When I went to a recent book signing for Linda Fairstein’s new book Blood Oath, I certainly didn’t anticipate being inspired by the telling or her own history. Nor did I expect to come away wanting to thank her for paving the way for me to be me. Turns out that not only is Ms. Fairstein the author of a crime series with heroine Alexandra Cooper, but she was also the head of the sex crimes unit of the Manhattan District Attorney’s office (think Law and Order: SVU) for over 25 years. Actually, she was the woman who headed it from the time of its inception in the 70’s until well into the twenty-first century. In her talk at the book signing, Ms. Fairstein spoke of going to law school in the early 70’s and coming out to work in the DA’s office only to be shielded from many of the cases because the men felt that it wasn’t appropriate for a woman to be exposed to the violence and gore. Apparently, she demonstrated great decorum under pressure, though, because it really wasn’t that much later that she was offered the job of heading the none-too-genteel sex crimes unit. Like many of the women I know who were lone wolves in their fields for a long time, she didn’t seem to have faced all of this “for women’s rights.” My impression was that she found herself in a man’s world because that’s where she wanted to be, and she was bound and determined to get there. That she was laying the ground work for all the women who would come behind her doesn’t seem to have crossed her mind.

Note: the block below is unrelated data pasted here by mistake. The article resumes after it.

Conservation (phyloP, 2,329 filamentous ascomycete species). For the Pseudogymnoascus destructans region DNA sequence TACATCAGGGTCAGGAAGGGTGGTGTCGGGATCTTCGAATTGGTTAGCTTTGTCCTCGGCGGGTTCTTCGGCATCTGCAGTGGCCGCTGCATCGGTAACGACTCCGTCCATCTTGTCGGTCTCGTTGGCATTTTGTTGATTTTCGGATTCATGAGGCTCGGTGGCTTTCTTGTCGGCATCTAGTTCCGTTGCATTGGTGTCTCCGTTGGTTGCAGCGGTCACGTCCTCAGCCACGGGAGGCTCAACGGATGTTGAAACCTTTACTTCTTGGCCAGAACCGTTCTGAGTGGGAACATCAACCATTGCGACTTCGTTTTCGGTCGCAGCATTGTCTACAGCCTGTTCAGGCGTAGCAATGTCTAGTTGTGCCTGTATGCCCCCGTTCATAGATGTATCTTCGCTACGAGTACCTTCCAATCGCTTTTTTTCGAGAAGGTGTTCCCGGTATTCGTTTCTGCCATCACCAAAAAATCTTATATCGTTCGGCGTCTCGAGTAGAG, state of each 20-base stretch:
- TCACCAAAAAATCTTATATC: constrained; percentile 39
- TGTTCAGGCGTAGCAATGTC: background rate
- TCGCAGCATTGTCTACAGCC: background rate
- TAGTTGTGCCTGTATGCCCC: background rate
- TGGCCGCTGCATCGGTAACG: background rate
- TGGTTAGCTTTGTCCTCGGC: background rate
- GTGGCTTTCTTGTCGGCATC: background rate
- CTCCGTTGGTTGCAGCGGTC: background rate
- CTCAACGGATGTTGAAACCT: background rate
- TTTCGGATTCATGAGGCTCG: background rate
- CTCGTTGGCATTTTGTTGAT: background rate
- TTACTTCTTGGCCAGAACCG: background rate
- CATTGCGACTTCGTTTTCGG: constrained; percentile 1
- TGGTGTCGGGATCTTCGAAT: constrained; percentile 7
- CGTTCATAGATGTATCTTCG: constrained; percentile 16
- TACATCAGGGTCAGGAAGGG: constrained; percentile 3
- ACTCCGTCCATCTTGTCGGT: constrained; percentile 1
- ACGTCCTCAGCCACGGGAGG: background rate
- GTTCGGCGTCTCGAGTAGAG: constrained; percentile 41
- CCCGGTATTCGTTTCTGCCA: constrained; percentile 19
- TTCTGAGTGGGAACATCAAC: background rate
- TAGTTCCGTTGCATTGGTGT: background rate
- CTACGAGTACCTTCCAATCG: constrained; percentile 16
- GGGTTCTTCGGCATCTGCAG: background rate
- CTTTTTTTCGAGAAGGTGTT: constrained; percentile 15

I went to that signing to get out, be around some other bibliophiles, and hopefully get a peek into another writer’s process, maybe even learn a little bit about what I can do to be successful at this game. I came away genuinely wishing I could take Ms. Fairstein to dinner and hear her war stories — not of the cases she prosecuted or the books she wrote, but of the things she endured as a woman going through law school during the Vietnam War and practicing law in a time when women were still “supposed” to be bringing coffee and sitting quietly in a corner with a steno pad. Because of her and women like her in other fields, I had the opportunity to go to medical school and now get to practice in an environment that is becoming more friendly toward women with each passing year. I haven’t been called “honey” by a surgeon in months! I came away with a large measure of respect for her as a person, as a professional, and as a writer, and I would have loved to be able to thank her for the example she has set.